New Seasat Imagery
New Digital Imagery from Historic 1978 Seasat Satellite
by Tom Logan, Alaska Satellite Facility
A new suite of digital imagery featuring historic views of Earth’s oceans, sea ice, volcanoes, forests, glaciers, and more will be available for the first time from ASF in mid-summer 2013. The products will be derived from data collected nearly 35 years ago by NASA’s Seasat satellite — the earliest orbital synthetic aperture radar (SAR) ever gathered. Although it suffered a catastrophic power failure in its fourth month of operation, in 106 days Seasat collected more information about the ocean surface — its original focus — than had been acquired in the previous 100 years of shipboard research. ASF’s suite of products from the mission, available to users under NASA’s open-access data policy, will surely prove invaluable to a range of scientific disciplines.
On June 27 GMT, 1978, NASA undertook a momentous task: To demonstrate the feasibility of orbital remote sensing for ocean observations, it launched the Seasat satellite. This platform hosted an L-band SAR sensor that collected imagery with a resolution of 25 meters, obtained in 100 km-wide swaths covering much of North America, Northern Europe and the adjacent seas. Seasat’s SAR images detected surface waves, internal waves, the Gulf Stream system, the California Current, the North Pacific subtropical front, and various other coastal phenomena. More than 100 passes were recorded over the Beaufort Sea, providing insight into major morphological features, structural changes and drift motion of sea ice. Even with the power failure on October 10 of the launch year, Seasat succeeded in its primary goal of taking oceanography into space.
During operation, Seasat utilized two basic orbital configurations. The primary initial observational phase was a 17-day repeat cycle. On September 10 GMT, the satellite was maneuvered into an exact 3-day repeat. Years later, these repeat-pass data enabled scientists to pioneer the now nearly ubiquitous technique of interferometric SAR analysis, showing that Seasat data are applicable to much more than just ocean observations. Other, non-interferometric applications may include the following:
• Seasat data could be compared to boreal forest maps from the Japanese Earth Resources Satellite 1 (JERS-1) to identify land cover changes between 1978 and 1997,
• the seven orbit cycles of 3-day repeat data may be useful to show whether rates of deformation over known active faults in North America and Pacific Rim volcanoes are consistent with observations today and
• the data acquired in 1978 over Norway and Alaska could be utilized for glacial change observations, establishing a much older baseline than is currently available from other sensors.
Since Seasat was not equipped with an onboard recorder, during the mission three U.S. ground stations (Fairbanks, Alaska; Goldstone, California; and Merritt Island, Florida) collected data in real time. Two international stations also came online about midway through the mission (Shoe Cove, Newfoundland, and Oakhanger, United Kingdom). To ensure that this valuable archive was preserved, the raw data tapes were first duplicated in 1988 and again in 1999.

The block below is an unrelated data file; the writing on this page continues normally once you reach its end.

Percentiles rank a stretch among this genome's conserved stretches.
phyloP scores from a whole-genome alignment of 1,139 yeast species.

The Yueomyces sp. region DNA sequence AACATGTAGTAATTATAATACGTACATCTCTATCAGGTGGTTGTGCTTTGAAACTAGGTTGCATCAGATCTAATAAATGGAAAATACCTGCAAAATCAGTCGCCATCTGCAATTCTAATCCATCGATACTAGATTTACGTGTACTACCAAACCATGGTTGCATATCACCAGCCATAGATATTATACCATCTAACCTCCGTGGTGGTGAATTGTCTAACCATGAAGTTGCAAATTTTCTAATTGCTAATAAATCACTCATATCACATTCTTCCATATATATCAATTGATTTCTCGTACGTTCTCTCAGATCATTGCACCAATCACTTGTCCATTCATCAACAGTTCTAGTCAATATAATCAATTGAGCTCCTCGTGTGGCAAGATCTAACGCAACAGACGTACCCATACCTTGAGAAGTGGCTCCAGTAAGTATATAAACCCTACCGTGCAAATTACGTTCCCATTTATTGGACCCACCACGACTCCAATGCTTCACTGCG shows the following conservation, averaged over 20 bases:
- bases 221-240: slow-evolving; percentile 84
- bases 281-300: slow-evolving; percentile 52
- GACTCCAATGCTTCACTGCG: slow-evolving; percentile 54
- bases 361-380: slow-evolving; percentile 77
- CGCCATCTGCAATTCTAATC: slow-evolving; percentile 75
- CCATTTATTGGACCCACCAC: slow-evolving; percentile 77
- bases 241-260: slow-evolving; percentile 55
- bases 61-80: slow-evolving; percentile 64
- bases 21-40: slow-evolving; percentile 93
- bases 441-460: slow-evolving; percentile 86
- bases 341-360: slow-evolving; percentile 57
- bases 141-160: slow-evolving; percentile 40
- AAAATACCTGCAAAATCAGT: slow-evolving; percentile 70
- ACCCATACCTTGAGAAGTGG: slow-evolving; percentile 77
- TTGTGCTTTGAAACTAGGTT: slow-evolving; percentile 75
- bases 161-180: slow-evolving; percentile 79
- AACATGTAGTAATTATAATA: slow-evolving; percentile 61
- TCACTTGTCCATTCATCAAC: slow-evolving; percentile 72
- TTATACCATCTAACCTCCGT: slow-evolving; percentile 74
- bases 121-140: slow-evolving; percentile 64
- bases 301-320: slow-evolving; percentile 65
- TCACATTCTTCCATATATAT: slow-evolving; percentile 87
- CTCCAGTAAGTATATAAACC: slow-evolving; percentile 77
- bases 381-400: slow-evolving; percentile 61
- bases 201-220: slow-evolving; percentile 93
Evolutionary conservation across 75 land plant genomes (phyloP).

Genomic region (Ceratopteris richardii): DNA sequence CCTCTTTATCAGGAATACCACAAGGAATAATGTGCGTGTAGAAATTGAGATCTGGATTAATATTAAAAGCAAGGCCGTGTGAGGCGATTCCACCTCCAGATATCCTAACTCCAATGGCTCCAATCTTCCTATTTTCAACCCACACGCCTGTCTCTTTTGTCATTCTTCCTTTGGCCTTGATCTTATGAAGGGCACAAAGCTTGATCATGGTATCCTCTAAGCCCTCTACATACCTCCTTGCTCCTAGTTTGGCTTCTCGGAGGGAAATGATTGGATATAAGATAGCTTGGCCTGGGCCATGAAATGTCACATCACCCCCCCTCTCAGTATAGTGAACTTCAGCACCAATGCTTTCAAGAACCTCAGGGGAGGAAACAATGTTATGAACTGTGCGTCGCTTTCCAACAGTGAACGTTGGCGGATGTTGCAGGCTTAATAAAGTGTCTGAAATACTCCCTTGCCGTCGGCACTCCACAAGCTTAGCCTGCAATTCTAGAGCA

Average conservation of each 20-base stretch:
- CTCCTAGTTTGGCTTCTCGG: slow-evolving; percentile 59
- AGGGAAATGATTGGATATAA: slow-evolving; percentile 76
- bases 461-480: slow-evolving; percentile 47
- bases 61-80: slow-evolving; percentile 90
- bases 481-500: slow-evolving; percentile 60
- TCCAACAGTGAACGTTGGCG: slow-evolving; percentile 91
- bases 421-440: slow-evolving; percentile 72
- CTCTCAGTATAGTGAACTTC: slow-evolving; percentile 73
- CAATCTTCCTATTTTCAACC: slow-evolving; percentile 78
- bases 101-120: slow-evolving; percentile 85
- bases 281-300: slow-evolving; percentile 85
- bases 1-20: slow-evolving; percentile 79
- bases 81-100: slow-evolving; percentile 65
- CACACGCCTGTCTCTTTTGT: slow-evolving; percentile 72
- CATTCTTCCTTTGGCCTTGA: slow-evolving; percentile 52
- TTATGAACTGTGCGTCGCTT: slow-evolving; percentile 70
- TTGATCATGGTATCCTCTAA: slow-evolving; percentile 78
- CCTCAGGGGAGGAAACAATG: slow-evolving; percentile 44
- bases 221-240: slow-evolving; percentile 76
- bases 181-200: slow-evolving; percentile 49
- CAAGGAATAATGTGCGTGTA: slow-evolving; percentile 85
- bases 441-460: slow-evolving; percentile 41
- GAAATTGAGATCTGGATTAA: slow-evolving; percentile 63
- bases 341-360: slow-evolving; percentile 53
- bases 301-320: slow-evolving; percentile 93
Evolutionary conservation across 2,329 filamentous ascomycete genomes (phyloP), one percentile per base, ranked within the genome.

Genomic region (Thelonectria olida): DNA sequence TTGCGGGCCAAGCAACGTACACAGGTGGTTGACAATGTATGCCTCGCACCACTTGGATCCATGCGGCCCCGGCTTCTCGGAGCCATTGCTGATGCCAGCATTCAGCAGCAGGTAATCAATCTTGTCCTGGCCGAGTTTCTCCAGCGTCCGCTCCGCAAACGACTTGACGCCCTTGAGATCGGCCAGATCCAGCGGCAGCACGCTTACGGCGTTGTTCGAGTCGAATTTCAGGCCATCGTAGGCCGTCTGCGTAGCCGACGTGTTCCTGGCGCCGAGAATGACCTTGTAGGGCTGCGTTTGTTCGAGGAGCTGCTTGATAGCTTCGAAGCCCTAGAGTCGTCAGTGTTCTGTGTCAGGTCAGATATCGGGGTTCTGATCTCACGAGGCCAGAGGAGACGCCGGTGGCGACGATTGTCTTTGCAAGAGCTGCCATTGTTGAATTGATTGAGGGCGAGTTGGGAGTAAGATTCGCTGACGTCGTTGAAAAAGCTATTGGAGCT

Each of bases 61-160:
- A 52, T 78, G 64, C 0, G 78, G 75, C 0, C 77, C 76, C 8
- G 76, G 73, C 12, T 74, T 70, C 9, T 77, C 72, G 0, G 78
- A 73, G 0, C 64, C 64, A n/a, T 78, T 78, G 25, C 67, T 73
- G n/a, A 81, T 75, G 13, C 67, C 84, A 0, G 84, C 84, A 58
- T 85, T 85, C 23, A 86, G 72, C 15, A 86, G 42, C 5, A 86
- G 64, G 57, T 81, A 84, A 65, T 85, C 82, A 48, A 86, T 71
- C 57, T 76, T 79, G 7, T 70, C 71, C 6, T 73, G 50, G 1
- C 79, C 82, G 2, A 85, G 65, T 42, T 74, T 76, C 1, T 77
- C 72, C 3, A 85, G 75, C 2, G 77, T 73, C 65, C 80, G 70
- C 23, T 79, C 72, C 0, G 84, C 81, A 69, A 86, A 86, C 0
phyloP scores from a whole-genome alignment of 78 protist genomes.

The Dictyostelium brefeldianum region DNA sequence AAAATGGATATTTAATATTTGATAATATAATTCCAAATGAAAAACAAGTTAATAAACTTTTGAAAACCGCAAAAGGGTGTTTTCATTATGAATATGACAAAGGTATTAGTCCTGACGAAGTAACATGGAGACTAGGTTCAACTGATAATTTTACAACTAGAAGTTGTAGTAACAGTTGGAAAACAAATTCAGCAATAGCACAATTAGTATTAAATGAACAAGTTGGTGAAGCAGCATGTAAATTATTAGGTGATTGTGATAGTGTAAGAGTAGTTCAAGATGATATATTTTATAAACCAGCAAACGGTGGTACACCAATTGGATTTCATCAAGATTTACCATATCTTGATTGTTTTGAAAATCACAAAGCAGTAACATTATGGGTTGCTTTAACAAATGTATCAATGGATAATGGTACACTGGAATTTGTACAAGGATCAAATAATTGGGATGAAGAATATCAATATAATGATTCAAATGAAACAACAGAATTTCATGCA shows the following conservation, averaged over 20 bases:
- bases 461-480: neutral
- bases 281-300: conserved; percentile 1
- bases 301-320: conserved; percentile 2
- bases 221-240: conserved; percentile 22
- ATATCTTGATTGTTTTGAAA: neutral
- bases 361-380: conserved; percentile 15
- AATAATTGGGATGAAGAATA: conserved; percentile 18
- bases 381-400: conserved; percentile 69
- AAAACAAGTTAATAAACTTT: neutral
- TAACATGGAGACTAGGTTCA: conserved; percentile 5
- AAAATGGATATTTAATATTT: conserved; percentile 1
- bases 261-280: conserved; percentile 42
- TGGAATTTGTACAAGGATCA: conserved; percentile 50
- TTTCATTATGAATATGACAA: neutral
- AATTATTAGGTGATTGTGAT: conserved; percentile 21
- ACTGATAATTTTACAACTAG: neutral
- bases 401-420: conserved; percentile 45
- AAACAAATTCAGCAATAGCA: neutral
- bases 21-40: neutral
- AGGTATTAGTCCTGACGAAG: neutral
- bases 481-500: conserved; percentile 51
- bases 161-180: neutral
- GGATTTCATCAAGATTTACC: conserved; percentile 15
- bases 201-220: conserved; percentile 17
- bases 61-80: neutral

During the second transcription, the data were transferred from older 39-track tapes to more modern SONY SD1-1300L
19mm tapes. It is from these 13-year-old tapes that ASF’s online Seasat archive was obtained during the fall of 2012. Although some data have degraded beyond usability, data from all five of the ground stations are in ASF’s holdings, and newly created coverage maps match favorably to the older coverage maps obtained from NASA’s Jet Propulsion Laboratory (JPL). Beyond this, the European Space Agency (ESA) has asked NASA to process any additional or higher-quality Seasat data the agency may be able to provide — a task that ASF’s Seasat processing system will be uniquely positioned to accomplish.
While much of the data collected in the U.S. were processed optically, only an estimated 3 to 15 percent of Seasat data was ever digitally processed. In the 1980s, JPL’s technology was able to process only one image a day. Today, ASF, which has the only current processing system for Seasat data, can easily produce an image in less than 30 minutes. For nearly 35 years, the majority of the SAR dataset from this historic mission has been unprocessed, and it has spent the last 14 years residing on tapes in the ASF archives, basically unavailable to scientists in the 21st century.
ASF researchers are processing Seasat SAR archives into imagery products. A telemetry decoding system is in production, ASF’s Seasat holdings have been captured to disk and the data have been filtered into readily processable signal files, in spite of the many metadata problems resulting from multiple transcriptions and 35 years of “bit rot.” In concert with this decoding effort, engineers at ASF are developing a robust processing system to generate a) raw signal swaths, b) processed single look complex and c) detected georeferenced products in HDF5 format with ISO 19115 compliant metadata in XML format. When the beta version products become available in summer 2013, remote sensing scientists will have access to one of the most groundbreaking and unique datasets ever collected — the newest oldest SAR data around.